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    Greater China
     Mar 28, 2012

Rumor over substance
By Wu Zhong, China Editor

HONG KONG - Beijing's dismissal of Bo Xilai as Chinese Communist Party (CCP) secretary of Chongqing municipality has upset the so-called new leftists and his supporters who had regarded his experiment in the southwestern Chinese city to return to some form of socialism as a template to shape the country if Bo could grab more power.

Bo, who had been tipped to take a seat on the nine-member Politburo Standing Committee later this year, was dismissed this month over a scandal involving his police chief, Wang Lijun.

During his tenure in Chongqing, starting in 2007, Bo adopted a distinct style of populism - he initiated a campaign against organized crime, reinstated egalitarian welfare programs for the working class, maintained consistent double-digit economic


growth, and initiated campaigns to revive a Cultural Revolution-era "red culture".

The new leftists, a small minority in a country in which the majority of people support the ongoing opening-up policy despite the problems it has brought about in the past three decades, are fighting back.

Immediately after the announcement of Bo's dismissal, Professor Kong Qingdong of Peking University, a die-hard new leftist, denounced the move - in a talk show on popular Internet-protocol television v1.cn - as a "counter-revolutionary coup" and called for people to step forward to fight against a "dark force".

The program was quickly removed from the website. (It was Kong who had earlier branded Hong Kong people as "dogs", starting a war of words between Hongkongers and mainlanders. [1]) The country was in fact rocked with rumors of a coup last week, allegedly planned by Bo and his supporters. (See Crisis closes in on China's inner circle Asia Times Online, March 27.)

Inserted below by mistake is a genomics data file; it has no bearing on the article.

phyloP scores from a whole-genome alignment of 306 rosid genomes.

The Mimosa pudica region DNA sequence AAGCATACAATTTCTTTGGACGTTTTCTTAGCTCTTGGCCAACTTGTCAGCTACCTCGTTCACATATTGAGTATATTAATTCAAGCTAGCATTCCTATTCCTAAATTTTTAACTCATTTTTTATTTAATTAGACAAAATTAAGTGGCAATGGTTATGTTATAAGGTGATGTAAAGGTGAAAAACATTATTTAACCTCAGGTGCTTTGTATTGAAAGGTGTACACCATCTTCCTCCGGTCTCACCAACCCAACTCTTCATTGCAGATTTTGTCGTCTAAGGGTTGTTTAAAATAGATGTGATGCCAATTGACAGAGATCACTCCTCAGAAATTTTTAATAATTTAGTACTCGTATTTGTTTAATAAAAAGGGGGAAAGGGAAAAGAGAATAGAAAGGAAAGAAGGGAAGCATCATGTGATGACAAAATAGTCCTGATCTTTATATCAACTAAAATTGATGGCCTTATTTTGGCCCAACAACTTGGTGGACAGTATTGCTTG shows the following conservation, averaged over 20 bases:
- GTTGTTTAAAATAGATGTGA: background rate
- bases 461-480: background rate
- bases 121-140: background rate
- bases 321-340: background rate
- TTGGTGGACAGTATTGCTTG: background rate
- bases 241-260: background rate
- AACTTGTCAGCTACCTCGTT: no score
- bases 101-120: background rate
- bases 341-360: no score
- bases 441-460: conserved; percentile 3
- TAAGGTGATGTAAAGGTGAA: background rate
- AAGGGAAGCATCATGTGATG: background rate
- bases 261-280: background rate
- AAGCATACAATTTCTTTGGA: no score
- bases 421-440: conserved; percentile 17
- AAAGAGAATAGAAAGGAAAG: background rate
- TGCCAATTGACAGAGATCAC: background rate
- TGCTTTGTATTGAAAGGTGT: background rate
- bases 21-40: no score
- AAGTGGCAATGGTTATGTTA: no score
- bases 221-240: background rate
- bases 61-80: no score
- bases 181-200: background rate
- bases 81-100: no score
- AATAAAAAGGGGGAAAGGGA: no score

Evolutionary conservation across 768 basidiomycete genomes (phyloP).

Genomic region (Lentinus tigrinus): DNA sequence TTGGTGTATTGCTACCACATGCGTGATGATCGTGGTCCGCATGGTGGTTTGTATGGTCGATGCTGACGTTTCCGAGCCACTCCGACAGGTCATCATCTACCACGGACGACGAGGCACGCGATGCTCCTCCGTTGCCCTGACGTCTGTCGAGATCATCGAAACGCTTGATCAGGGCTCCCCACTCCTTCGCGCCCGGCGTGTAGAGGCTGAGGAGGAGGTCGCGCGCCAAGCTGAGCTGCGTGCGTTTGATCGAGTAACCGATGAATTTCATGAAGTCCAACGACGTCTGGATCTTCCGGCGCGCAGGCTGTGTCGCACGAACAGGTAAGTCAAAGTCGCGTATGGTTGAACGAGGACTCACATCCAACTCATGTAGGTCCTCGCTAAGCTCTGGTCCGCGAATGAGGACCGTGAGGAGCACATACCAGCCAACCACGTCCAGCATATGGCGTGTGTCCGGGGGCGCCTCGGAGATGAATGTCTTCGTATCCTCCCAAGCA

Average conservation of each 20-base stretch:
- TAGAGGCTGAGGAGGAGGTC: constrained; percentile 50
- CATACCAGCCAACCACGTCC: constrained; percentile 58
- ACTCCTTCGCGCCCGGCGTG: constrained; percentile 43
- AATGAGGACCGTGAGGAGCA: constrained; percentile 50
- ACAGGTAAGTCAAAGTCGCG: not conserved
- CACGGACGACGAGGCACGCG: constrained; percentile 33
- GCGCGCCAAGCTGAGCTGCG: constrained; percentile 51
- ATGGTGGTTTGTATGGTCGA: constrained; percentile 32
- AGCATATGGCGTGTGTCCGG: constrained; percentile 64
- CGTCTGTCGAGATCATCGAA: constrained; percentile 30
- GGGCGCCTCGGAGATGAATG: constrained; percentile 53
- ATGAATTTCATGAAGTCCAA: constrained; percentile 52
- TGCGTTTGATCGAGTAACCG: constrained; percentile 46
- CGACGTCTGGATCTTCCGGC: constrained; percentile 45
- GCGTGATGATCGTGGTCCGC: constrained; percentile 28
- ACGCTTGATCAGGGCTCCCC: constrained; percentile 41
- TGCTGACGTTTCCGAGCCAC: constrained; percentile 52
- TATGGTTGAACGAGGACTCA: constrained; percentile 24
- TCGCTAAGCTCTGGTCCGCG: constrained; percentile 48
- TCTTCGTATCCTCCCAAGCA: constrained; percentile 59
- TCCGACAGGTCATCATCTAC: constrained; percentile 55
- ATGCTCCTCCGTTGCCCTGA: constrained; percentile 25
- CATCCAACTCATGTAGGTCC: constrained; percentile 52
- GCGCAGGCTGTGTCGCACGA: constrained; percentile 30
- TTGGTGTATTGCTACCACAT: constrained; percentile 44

Another member from the new leftist camp and a Bo supporter is Sima Nan, who wrote a poem on his weibo or mini-blog likening Bo to a "staunch pillar" in southwestern China and saying that his sacking was a "sad setback for the Chinese nation".

Apparently in an effort to prevent more such messages from spreading on the Internet, the flagship website of the new leftists, Utopia, was blocked for several days. When it was allowed to reopen after some "technical problems were solved", its homepage was left blank as a way of protest (implying that it was not allowed to talk freely).

Nevertheless, while the authorities can forcefully ban open criticism, they have failed to stop the rumor mill.

The most shocking rumors emerged on the Internet during the night of March 19, with some people saying "Military vehicles are rolling into Beijing", and that a "Curfew has been imposed on [Beijing's] Chang'an Street" and that "Gunshots are heard".

If not true, the messages metaphorically implied that the Communist Party's top leadership was split and "a new Gang of Four had been smashed". The "Gang of Four" refers to a faction in the politburo during the Cultural Revolution (1966-1976) headed by Mao Zedong's last wife, Jiang Qing, and supported by Mao. Less than a month after Mao's death, they were arrested in what overseas China watchers called a "coup d'etat", on October 6, 1976.

These rumors were immediately challenged and refuted with strong evidence by other web surfers. As a result, inside China, the rumors died almost as quickly as they had emerged. This is a convincing example of freedom of speech in action; rumors cannot last long.

Still, the next day, Epoch Times, a newspaper run by the anti-communist Falungong, picked up on the rumors and splashed a big story. This caused a scare in Hong Kong, where the stock market dipped, although this was attributed to an adjustment, and most newspapers in Hong Kong did not play up the story.

The suspicion is that the rumors were started by the new leftists and Bo's supporters, who want to see their ilk fighting at the power center against the established ruling elite.

A major power transfer is due at the 18th National Congress of the CCP in October this year at which Vice President Xi Jinping, as things stand, is the presumptive president and Vice Premier Li Keqiang is the presumptive prime minister, taking over from President Hu Jintao and Prime Minister Wen Jiabao, respectively. With official information lacking, people keen to know who will be in and who out need to keep their ears open for hearsay.

All the same, anyone who understands the Chinese system would dismiss rumors of a military coup immediately. In China, only the chairman of the Central Military Commission (CMC) can order troops to move from one place to another. Hu is the CMC chairman, so without his order, no troops could be moved into Beijing. Thus possibility of a military coup against him is practically nil.